This book explores the role and place of popular, traditional and digital media platforms in the mediatization, representation and performance of various conflicts and peacebuilding interventions in the African context.
The role of the media in conflict is often depicted as either ‘good’ (as symbolized by peace journalism) or ‘bad’ (as exemplified by war journalism), but this book moves beyond this binary to highlight the ‘in-between’ role that the media often plays in times of conflict. The volume does not only focus on the relationship between mass media, conflict and peacebuilding processes but it broadens its scope by critically analysing the dynamic and emergent roles of popular and digital media platforms in a continent where the semi-literate and oral communities still rely heavily on popular communication platforms to get news and information. Whilst social media platforms have been hailed for their assumed democratic and digital dividends, this book does not only focus on these positive aspects but also shines a light on dark forms of participation which are fuelling racial, gender, ethnic, political and religious conflicts in highly polarized and stratified societies.
Highlighting the many ways in which traditional, digital and popular media can be used to both escalate conflicts and promote peacebuilding, this volume will be a useful resource for students, researchers and civil society groups interested in peace and conflict studies, journalism and media studies in different contexts within Africa.
Table of Contents
Foreword by Cyril Obi
1. Introduction. Changing the tide: Re-examining the interplay of media, conflict and peacebuilding in Africa
Jacinta Maweu and Admire Mare
Part I. Different Conceptual and Methodological Considerations
2. Rethinking peace journalism in light of Ubuntu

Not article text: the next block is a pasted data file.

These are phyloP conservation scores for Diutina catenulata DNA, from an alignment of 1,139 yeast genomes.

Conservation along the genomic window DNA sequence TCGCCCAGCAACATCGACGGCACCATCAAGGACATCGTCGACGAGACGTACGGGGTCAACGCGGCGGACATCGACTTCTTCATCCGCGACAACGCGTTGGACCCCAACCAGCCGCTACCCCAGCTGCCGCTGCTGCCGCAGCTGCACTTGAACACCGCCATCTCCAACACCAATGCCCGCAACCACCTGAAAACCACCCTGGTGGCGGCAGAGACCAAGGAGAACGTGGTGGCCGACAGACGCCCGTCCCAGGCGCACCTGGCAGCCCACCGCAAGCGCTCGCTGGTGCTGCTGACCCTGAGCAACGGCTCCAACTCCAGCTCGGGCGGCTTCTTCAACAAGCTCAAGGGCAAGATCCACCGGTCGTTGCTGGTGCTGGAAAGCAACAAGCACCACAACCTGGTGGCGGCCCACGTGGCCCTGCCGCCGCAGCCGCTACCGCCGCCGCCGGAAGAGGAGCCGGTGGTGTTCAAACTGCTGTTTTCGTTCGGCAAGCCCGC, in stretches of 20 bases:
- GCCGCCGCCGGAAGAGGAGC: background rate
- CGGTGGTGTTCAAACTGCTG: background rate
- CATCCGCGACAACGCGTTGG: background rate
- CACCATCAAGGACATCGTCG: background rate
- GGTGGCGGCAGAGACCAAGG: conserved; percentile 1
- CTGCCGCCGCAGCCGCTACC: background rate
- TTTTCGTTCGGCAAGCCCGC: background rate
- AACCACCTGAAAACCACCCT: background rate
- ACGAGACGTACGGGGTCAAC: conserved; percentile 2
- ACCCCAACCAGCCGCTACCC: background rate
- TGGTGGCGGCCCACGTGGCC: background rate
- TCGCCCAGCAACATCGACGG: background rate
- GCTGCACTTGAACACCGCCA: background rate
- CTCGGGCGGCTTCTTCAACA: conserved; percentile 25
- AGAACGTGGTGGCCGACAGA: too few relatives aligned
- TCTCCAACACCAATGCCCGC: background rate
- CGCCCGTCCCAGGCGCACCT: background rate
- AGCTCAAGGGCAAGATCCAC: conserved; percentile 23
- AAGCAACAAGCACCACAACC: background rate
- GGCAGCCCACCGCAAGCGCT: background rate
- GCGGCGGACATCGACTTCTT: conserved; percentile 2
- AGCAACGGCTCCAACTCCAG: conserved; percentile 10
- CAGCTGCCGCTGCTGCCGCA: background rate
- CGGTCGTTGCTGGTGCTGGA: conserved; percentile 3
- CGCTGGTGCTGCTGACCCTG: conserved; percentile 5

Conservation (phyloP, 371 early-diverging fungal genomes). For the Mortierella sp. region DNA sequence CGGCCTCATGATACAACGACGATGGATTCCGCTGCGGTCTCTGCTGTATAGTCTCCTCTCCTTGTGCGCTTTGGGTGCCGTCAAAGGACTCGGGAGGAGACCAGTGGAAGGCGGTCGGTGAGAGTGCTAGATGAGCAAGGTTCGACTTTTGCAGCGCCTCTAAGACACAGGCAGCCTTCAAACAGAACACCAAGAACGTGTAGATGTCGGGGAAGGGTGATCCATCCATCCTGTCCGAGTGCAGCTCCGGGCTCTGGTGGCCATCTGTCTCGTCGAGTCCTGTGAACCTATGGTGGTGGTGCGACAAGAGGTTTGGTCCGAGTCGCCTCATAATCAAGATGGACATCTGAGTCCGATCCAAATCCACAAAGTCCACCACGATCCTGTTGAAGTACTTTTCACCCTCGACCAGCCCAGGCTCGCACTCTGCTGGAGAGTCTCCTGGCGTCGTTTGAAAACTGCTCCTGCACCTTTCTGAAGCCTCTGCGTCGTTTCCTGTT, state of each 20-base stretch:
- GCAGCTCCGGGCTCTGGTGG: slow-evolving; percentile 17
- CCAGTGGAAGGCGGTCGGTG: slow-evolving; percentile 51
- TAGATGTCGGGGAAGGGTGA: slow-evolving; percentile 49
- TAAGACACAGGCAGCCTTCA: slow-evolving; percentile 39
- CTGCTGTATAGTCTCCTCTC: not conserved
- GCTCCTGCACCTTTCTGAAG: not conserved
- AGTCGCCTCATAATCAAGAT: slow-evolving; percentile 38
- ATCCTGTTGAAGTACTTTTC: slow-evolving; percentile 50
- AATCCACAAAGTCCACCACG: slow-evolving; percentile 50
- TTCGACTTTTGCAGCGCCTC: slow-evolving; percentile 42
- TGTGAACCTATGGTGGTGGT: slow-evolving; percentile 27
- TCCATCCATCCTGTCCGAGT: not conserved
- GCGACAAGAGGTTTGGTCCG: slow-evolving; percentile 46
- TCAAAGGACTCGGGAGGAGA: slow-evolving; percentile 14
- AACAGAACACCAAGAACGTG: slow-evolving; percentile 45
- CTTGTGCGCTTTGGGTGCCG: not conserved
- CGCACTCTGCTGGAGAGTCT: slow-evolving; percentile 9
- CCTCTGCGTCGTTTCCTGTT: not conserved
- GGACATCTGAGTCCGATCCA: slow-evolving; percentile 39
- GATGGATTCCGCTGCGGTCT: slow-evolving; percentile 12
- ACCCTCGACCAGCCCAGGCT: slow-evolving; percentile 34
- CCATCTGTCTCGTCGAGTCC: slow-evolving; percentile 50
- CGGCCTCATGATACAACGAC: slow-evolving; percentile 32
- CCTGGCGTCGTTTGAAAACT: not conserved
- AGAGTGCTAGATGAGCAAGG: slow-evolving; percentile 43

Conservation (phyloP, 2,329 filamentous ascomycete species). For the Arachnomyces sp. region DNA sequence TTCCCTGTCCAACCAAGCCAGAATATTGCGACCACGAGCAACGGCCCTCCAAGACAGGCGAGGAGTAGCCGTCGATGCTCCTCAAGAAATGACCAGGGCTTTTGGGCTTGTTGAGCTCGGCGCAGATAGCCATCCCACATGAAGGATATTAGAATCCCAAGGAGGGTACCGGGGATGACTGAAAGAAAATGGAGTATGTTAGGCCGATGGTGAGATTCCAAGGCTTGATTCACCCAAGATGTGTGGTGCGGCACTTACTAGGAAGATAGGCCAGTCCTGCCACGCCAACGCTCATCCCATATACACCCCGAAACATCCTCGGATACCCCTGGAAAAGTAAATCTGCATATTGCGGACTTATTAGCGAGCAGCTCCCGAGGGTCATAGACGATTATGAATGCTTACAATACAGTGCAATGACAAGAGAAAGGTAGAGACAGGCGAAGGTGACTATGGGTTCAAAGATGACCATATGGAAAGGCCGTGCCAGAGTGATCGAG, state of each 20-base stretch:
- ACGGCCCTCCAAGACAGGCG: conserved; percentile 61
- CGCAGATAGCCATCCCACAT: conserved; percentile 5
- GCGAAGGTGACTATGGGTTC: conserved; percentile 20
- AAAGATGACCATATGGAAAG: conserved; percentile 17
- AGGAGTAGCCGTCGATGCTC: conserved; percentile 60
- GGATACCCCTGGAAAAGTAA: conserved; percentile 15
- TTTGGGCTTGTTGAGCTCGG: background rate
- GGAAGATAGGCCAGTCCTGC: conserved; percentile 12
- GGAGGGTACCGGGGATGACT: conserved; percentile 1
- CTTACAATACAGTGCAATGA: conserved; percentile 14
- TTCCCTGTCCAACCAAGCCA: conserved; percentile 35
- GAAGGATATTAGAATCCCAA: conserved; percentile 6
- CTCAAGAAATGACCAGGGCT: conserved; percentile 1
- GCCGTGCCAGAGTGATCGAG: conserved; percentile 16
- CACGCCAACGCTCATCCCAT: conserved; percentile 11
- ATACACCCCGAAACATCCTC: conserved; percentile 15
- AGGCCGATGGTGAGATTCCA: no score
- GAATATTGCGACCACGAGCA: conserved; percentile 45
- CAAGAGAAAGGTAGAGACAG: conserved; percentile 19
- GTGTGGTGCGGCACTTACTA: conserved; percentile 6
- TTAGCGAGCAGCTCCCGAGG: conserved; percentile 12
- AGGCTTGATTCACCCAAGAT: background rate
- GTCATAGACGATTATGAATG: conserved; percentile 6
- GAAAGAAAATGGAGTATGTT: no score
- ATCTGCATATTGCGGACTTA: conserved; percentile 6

Colin Chasi and Ylva Rodny-Gumede
3. Researching Africa Peace Journalism through Borderlands: A Theoretical and Methodological Exploration
4. The Limits of Peace Journalism in Restricted Societies: Reporting the Gukurahundi Genocide in Zimbabwe
5. The Prospects and Challenges of mediating peacebuilding in Africa: Towards a human rights journalism approach
Ibrahim Seaga Shaw
6. The Role of Folk Media in Peacebuilding: Folk Storytelling Tradition as a Site for Peaceful Negotiation for Gender Harmony in African Families
Part II. The Good and Bad of Traditional Media in Conflict and Peacebuilding
7. A Critical Reflection on the Role of the Media in Conflict in Africa
8. Assessing the impact of terrorism and counter-terrorism laws on freedom of the media in Kenya
9. Catalysts of conflict or Messengers of Peace? Promoting Interfaith Dialogue between Christians and Muslims in Kenya through the Media
10. Media Diplomacy and the Kenya-Somalia Maritime Territorial Dispute
11. "In their own words": Journalistic mediation of electoral conflict in polarized Zimbabwe
Admire Mare and Stanley Tsarwe
12. The role of the media in conflict and peacebuilding in Sierra Leone
13. War Reporting In Africa: The Case Of Sudan’s War In The Nuba Mountains
Ogata Moganda Silvester
14. Peace-makers or Peace-Wreckers? Discursive Construction of Domestic Conflict and Peacebuilding in the Zimbabwean Diaspora Media
Part III: Digital Media, Conflict and Peacebuilding
15. Precarity, Technology, Identity: The Sociology of Conflict Reporting in South Sudan
16: "Walking through History" Together: Gukurahundi, Memory and the Role of Digital Media in Shaping "Post-conflict" Zimbabwe
17. "We have Degrees in Violence": a Multimodal Critical Discourse Analysis of Online Constructions of Electoral Violence in Post-2000 Zimbabwe
18. Of Beaches, Monkeys and Good Old Days: How Social Media Race-Talk is Dismantling the ‘Rainbow Nation’
Jacinta Maweu is a Senior Lecturer in Philosophy and Media Studies and an Associate Faculty Member at the Institute of Climate Change and Adaptation (ICCA) at the University of Nairobi, Kenya. Her key research interests revolve around media and democracy, media and human rights, media in peacebuilding, media ethics and the political economy of the media.
Admire Mare is an Associate Professor and Deputy Head of the Department of Communication at the Namibia University of Science and Technology, and a Senior Research Associate in the Department of Journalism, Film and Television at the University of Johannesburg. His research interests include digital media, digital journalism cultures and practices, media and democracy, youth studies, the intersection between technology and society, mediation of conflict and peacebuilding initiatives, innovation in African journalism, the role of artificial intelligence in newsrooms, sociology of African news and digital campaigns. He currently leads the international research project Social Media, Misinformation and Elections in Kenya and Zimbabwe (SoMeKeZi) funded by the Social Science Research Council (2019–2021).